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User-Centred Design of Systems

  • Jan Noyes
  • Chris Baber

Part of the Applied Computing book series (APPLCOMP)

Table of contents

  1. Front Matter
    Pages i-xiii
  2. Defining Systems

    1. Front Matter
      Pages 1-1
    2. Jan Noyes, Chris Baber
      Pages 3-15
    3. Jan Noyes, Chris Baber
      Pages 17-36
    4. Jan Noyes, Chris Baber
      Pages 37-53
    5. Jan Noyes, Chris Baber
      Pages 55-79
  3. Developing Systems

    1. Front Matter
      Pages 81-81
    2. Jan Noyes, Chris Baber
      Pages 83-102
    3. Jan Noyes, Chris Baber
      Pages 103-118
    4. Jan Noyes, Chris Baber
      Pages 119-134
    5. Jan Noyes, Chris Baber
      Pages 135-145
    6. Jan Noyes, Chris Baber
      Pages 147-164
  4. Deploying Systems

    1. Front Matter
      Pages 165-165
    2. Jan Noyes, Chris Baber
      Pages 167-184
    3. Jan Noyes, Chris Baber
      Pages 185-194
    4. Jan Noyes, Chris Baber
      Pages 195-196
    5. Jan Noyes, Chris Baber
      Pages 197-217
  5. Back Matter
    Pages 219-222

About this book

Introduction

System design has conventionally been the province of engineers, and the approaches taken to the design of systems have conventionally led to formal specification of the system. The past decade or two has seen the rise of another approach, that of human-computer interaction (HCI). Given the number of incidents and accidents which are attributed to 'human error', it is sensible to develop an approach to system design which views humans as an essential element in the system. Thus, an important aspect of designing systems is the study of the interaction between humans and the technology that they use. In terms of bringing computers and computing to a wide audience, the 1980s were the boom years. The first personal computer (PC) was launched onto the market in February 1978, and since then, PCs have become a common-place feature of our homes, offices, schools, retail outlets, hospitals, banks, etc. Within Western society today, there are very few organisations that have not been infiltrated by computer technology, and few individuals who have not had experience of computers. However, the increase in use of computers has not been matched with a corresponding spread of training of users; much of the human-computer interaction research has sought to design systems which do not require special training, i. e. which people can simply walk up to and use. Not surprisingly, this has resulted in a number of difficulties; some of which have yet to be satisfactorily resolved.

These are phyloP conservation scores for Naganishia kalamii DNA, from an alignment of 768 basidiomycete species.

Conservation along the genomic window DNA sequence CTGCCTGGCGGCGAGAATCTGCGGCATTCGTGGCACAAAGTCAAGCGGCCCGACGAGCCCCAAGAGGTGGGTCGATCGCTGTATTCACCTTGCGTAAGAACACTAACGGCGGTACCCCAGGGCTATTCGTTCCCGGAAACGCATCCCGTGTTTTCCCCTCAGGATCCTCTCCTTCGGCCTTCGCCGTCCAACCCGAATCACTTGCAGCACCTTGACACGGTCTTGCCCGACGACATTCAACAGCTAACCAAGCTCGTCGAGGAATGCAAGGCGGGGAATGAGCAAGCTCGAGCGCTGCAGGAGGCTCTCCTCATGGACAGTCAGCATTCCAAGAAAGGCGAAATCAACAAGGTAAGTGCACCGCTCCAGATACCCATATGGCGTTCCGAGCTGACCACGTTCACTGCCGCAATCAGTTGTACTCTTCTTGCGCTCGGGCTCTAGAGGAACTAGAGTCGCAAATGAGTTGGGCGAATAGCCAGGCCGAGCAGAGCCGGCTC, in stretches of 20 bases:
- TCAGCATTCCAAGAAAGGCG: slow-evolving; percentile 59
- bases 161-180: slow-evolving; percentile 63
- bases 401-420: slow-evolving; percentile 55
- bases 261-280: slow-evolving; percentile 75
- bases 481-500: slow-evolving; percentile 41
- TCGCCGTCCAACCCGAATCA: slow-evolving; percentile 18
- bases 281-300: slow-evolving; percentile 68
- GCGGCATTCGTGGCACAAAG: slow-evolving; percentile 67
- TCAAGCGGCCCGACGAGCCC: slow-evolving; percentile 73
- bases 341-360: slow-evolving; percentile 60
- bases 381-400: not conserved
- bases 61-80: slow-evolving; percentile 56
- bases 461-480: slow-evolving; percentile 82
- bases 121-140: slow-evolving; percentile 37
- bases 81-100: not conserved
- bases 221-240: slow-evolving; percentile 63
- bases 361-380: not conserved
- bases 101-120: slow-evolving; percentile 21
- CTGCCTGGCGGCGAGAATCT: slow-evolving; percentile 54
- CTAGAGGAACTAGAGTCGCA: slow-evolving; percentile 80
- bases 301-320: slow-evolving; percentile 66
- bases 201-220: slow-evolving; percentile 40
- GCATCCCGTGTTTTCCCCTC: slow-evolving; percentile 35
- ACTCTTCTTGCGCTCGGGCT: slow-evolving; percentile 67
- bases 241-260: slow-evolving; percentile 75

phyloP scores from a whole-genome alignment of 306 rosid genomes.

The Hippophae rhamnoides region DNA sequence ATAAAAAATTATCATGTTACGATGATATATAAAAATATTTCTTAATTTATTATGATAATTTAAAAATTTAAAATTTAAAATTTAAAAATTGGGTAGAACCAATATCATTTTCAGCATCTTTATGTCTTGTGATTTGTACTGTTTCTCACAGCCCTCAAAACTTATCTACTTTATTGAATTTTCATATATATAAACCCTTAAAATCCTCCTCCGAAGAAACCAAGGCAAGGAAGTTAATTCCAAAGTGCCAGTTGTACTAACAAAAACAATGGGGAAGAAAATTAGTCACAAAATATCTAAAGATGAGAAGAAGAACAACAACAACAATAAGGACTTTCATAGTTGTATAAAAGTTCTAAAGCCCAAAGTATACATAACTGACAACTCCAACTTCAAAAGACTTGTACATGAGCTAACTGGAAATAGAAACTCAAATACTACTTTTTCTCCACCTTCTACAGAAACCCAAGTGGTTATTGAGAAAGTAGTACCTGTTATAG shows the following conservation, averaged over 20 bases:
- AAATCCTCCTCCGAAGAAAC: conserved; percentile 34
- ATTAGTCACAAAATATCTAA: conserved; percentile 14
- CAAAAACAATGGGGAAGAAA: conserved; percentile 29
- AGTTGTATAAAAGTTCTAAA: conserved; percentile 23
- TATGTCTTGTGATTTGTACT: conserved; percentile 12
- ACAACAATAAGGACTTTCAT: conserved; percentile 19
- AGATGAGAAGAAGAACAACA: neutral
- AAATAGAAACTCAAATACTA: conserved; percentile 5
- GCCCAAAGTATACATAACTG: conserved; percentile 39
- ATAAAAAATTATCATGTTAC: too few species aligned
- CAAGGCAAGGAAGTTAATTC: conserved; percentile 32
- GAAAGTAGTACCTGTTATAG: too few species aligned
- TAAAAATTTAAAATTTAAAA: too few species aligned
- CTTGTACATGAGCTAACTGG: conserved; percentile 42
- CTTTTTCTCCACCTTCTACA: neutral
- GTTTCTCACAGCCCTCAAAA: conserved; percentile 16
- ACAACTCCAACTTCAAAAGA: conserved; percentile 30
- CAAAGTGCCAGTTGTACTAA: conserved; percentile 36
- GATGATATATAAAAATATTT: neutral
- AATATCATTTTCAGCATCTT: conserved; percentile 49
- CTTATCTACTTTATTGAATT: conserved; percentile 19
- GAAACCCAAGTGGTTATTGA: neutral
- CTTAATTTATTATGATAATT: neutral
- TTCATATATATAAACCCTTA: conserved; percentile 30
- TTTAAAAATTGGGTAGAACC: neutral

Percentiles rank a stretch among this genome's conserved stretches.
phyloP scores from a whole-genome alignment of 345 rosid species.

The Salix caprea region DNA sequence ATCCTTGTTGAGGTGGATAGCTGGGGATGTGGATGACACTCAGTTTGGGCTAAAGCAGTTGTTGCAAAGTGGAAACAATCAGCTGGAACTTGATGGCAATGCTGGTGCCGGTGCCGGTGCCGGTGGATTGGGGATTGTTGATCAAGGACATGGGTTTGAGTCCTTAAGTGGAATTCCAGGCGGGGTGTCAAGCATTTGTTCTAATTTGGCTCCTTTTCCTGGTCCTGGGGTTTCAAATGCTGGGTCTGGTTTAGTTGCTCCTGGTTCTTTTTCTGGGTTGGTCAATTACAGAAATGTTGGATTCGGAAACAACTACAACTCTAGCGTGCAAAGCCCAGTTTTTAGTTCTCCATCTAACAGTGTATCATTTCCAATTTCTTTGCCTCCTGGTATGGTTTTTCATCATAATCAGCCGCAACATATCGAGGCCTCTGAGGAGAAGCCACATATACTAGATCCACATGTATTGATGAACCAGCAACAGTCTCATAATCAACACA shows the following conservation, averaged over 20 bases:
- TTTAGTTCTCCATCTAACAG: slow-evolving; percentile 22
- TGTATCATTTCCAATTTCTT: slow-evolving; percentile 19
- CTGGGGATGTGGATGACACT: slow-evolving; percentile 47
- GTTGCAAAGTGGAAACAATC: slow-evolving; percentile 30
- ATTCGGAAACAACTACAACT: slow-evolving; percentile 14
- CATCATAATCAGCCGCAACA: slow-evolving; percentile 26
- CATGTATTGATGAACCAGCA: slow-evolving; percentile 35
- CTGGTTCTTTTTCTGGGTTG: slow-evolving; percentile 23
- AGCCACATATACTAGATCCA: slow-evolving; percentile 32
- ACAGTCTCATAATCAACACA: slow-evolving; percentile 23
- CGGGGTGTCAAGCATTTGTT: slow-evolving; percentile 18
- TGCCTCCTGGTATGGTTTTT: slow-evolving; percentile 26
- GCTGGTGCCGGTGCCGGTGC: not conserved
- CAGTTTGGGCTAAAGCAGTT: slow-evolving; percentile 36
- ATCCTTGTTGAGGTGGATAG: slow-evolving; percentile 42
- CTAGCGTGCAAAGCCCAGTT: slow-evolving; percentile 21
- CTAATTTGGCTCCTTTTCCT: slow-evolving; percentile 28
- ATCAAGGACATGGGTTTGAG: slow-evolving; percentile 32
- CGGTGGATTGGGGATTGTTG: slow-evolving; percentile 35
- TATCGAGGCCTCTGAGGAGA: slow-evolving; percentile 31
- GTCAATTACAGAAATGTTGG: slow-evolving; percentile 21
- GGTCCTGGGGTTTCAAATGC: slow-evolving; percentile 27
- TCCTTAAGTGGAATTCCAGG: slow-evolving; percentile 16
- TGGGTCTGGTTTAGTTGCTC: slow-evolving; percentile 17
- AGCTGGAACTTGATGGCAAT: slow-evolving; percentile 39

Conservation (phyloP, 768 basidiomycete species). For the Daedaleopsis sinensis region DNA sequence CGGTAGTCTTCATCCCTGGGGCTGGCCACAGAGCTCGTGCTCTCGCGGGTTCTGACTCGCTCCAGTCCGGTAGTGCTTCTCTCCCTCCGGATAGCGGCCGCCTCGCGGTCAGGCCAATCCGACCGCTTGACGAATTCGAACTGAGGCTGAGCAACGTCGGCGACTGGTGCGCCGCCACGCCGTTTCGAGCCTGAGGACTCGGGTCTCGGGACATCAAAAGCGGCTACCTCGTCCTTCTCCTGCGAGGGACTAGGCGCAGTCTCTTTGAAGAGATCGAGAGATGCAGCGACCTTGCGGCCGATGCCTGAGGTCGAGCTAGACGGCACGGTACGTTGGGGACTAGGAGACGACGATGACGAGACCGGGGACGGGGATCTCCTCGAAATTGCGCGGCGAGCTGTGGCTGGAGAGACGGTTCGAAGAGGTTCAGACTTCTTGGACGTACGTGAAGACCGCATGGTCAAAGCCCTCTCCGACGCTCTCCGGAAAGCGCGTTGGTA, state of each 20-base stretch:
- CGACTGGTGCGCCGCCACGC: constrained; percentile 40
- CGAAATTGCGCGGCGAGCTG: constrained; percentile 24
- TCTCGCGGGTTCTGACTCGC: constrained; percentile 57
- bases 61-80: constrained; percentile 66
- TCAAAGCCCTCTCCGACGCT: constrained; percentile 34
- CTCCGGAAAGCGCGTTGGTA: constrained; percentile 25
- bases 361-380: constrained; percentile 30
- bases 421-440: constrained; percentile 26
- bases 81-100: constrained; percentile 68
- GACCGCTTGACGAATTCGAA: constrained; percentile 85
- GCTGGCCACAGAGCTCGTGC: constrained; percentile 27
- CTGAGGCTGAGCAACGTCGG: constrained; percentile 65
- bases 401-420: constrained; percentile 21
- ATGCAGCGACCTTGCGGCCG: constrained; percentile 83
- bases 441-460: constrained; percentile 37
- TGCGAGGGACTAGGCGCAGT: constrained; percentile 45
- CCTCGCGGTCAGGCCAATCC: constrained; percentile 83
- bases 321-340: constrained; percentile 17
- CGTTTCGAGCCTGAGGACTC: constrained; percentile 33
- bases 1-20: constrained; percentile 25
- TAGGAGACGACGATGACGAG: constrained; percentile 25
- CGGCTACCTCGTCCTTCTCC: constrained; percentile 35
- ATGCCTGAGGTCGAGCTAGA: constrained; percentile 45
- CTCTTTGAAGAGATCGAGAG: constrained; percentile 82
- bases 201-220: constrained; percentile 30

Keywords

Design Interaction SPICE computer human-computer interaction (HCI) system

Authors and affiliations

  • Jan Noyes
    • 1
  • Chris Baber
    • 2
  1. 1.Department of PsychologyUniversity of BristolBristolUK
  2. 2.School of Manufacturing and Mechanical EngineeringUniversity of BirminghamEdgbaston, BirminghamUK

Bibliographic information

  • DOI https://doi.org/10.1007/978-1-4471-0537-4
  • Copyright Information Springer-Verlag London Limited 1999
  • Publisher Name Springer, London
  • eBook Packages Springer Book Archive
  • Print ISBN 978-3-540-76007-8
  • Online ISBN 978-1-4471-0537-4
  • Series Print ISSN 1431-1542
  • Buy this book on publisher's site
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